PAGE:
Chambers, Ruth, Gogarty, Amy and Perron, Mirielle editors,
UTOPIC IMPULSES: Contemporary Ceramics Practice.
Vancouver, Canada. Ronsdale Press, 2007. 302pp., 40 colour plates, biographies, index.
Paperback, Can/US $26.95.
Reviewed by Moyra Elliott.
The book is divided into two parts. The first offers ten Critical Essays in three categories: Explicating Histories, Generating Theory and Performing Activism. The second part encompasses an anthology of Artist Projects that cover: Strategic Activism, Social Activism, Critical Domesticity, Remediation, Dynamics of Process and Systems of Knowledge. Following the introduction written by the editors, the essays in the Critical Essays section are all written by artists who, in the editors words, ‘believe that their histories, theories and activities are too important to be left only to other specialists to record’. The twenty Artist’s Projects under the six headings reflect the editors’ selections from a wide range of projects that invite dialogue with the work so as to ‘learn to inhabit the world in a better way’. Uplifting? Yup. Utopian? Yes of course. Science Fiction? I don’t think so.
The title tells you much. The book is a compendium of contemporary ceramics practice; practices that are in themselves idealistic in some sense or other. Principally Canadian in origin there are also inclusions from Great Britain, Ireland and Australia. As a reader from far away in New Zealand who has never visited Canada but with some, rather limited, knowledge of the ceramics there, I had some appreciation of the similarities between our two countries – despite the size differences – and of the histories in clay that have the same grounding within the functional and later movements into the conceptual. After reading this book, I also acquired some understanding of the benefits of a viable education system in ceramics based upon American models instead of our own (now pretty defunct) version founded within a miscarried British system.
The initial group of five essays presented a range under the title Explicating Histories and aimed to unravel histories that have been overlooked or misconstrued. The group began with one on Walter Ostrom, of whom I had some knowledge, and his students, of whom I had little, at Nova Scotia College of Art and Design – now renamed NSCAD University. The essay, by Naomi Clement, offered greater depth and some illuminating insights into a department of education, its teachers and alumni, which, over some forty years, built a tradition of honouring function, as both physical attribute and philosophical stance. This tradition was founded on the notion that well made and decorated pottery can carry as much significance and conceptual weight as any other ceramic. The confluence of teachers and students over years and what was forged by this became a NASCAD style – a recognisable way of dealing with form and surface originating within Ostrom’s beliefs and continued by many of his students The NSCAD style has clearly not simply been a way of making pots with the characteristic folding and darting, cutting and pasting but has been about forging a community that upholds fundamental principles like sharing and nurturing the following generation. This was an illustrative start to the book and one which underlined the premise.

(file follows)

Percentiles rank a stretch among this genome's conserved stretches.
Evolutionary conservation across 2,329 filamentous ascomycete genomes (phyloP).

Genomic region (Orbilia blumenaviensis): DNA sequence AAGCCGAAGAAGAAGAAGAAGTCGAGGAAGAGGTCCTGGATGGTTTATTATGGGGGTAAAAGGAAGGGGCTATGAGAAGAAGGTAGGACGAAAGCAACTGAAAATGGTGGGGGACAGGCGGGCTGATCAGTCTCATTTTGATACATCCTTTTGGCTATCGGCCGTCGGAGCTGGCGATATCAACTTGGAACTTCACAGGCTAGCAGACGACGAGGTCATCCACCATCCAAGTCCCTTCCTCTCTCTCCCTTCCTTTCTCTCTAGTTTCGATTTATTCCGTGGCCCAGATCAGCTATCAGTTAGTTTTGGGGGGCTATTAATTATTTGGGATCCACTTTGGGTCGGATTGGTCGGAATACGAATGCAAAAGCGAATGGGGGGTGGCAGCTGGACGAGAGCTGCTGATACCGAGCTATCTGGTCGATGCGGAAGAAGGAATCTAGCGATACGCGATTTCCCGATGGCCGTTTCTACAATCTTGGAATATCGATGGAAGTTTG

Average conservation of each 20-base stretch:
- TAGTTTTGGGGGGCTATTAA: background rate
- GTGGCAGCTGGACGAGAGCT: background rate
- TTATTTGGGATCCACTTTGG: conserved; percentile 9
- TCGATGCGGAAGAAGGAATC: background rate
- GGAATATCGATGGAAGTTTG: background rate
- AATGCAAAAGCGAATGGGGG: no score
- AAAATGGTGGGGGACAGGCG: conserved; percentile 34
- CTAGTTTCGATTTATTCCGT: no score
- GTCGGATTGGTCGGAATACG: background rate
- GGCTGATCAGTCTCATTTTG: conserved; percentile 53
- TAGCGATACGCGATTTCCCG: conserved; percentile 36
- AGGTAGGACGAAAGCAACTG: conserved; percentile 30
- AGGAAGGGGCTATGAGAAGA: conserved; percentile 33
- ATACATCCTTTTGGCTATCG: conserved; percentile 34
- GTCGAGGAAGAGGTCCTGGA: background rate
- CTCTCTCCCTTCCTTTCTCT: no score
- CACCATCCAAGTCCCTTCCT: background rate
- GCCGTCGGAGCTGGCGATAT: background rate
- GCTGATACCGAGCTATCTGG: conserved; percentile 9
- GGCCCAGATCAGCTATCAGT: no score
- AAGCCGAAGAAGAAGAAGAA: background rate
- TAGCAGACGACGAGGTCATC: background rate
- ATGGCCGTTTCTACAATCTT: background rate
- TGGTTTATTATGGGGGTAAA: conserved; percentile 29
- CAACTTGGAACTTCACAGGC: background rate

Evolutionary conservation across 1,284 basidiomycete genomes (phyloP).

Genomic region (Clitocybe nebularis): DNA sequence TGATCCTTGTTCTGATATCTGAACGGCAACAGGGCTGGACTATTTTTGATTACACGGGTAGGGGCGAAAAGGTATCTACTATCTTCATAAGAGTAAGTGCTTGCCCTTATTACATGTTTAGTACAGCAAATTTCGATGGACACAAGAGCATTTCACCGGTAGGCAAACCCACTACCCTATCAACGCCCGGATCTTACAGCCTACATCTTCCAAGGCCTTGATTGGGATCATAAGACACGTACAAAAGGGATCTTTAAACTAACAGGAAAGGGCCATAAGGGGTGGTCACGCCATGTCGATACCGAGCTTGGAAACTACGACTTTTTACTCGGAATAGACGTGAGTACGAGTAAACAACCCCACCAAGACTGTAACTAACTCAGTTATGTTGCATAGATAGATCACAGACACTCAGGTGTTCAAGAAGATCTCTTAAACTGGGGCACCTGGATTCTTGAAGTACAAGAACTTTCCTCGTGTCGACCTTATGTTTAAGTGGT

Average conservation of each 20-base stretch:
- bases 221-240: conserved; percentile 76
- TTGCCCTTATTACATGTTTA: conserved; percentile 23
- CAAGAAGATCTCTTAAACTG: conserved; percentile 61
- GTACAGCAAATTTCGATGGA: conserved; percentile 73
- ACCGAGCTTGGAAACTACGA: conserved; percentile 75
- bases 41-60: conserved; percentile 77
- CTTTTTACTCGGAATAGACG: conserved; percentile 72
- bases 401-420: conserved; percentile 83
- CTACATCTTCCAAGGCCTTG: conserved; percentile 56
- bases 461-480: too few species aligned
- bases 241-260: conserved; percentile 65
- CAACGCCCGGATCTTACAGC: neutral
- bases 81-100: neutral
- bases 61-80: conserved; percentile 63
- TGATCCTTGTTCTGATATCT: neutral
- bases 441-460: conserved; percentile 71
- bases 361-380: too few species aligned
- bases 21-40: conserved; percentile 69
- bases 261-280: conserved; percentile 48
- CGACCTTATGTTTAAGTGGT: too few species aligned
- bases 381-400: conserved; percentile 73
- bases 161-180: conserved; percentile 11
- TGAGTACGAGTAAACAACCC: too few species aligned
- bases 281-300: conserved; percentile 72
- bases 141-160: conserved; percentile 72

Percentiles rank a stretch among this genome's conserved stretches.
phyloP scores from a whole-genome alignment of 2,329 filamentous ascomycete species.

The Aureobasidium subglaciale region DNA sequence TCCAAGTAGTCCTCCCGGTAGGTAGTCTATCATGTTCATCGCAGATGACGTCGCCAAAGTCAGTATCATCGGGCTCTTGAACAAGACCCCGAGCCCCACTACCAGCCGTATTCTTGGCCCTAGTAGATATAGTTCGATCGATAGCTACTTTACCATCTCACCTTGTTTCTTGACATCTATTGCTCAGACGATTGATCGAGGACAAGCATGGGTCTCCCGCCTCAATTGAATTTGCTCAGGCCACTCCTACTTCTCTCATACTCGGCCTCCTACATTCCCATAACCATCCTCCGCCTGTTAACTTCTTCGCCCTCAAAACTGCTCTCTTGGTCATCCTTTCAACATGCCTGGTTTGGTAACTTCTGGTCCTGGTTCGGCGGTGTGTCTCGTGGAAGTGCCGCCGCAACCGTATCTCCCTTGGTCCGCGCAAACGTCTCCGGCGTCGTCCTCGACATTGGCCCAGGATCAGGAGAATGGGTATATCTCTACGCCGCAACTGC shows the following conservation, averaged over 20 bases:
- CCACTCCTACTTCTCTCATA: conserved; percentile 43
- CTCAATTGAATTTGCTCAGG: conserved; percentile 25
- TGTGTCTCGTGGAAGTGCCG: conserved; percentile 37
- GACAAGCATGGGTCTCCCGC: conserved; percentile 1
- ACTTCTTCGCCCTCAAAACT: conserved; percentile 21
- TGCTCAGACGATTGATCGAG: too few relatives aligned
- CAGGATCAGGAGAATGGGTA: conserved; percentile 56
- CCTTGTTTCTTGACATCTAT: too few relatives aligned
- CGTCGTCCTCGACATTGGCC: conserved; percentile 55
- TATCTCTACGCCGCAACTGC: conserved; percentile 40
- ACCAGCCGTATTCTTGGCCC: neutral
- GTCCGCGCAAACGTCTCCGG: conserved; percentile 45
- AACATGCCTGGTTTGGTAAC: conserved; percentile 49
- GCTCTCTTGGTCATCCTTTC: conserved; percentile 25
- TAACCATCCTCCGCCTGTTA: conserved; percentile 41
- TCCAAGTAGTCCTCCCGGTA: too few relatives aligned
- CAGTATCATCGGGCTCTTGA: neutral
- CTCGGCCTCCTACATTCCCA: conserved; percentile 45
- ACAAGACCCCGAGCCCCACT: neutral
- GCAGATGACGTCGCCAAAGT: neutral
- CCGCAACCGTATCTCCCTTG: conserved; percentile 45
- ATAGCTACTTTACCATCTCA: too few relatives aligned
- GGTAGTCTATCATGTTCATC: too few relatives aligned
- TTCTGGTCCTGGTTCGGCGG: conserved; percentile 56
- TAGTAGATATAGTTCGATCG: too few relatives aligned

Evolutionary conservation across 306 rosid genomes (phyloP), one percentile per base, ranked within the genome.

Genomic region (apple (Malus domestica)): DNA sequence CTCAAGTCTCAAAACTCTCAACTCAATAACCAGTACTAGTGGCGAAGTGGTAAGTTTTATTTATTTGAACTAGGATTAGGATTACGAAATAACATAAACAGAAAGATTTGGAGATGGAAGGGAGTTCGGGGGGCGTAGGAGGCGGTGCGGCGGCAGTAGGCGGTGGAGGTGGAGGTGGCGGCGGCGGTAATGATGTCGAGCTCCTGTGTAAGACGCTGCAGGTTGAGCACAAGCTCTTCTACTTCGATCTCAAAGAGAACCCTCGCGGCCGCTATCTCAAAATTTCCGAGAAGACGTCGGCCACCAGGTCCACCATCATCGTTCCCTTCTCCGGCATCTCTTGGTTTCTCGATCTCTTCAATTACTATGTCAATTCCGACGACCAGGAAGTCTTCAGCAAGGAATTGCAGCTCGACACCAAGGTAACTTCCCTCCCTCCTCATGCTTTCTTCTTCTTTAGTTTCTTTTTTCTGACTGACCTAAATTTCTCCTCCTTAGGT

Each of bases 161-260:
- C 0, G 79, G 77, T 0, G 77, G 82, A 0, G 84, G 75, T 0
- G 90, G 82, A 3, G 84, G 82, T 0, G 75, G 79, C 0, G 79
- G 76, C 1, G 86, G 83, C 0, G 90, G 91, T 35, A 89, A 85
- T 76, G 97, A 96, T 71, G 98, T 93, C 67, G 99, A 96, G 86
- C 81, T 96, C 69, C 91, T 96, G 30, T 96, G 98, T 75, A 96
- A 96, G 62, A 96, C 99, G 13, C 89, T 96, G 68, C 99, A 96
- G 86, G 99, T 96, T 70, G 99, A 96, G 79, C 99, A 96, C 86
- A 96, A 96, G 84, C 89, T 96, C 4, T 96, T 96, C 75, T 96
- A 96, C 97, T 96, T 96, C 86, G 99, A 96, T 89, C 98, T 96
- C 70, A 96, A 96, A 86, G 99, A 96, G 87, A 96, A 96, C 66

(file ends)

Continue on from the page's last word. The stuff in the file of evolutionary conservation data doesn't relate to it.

If the first essay was uplifting the next plunged me into despair in places. A discussion on landscape and identity within ceramic expression, I began it with interest as I anticipated that I’d find reciprocities with my own national situation. There are indeed correspondences where our respective histories were conterminous it was a difficult essay to read as there were too many names, places and events particular to Canada for an international reader. While I think we have similar official histories around professional institutions, without that insider’s knowledge it became a frustratingly stop/start affair. I thought my reaction might have been a tad hasty but when I counted two pages of explanatory notes and something like seventy citations/footnotes for the seventeen page essay, I decided not.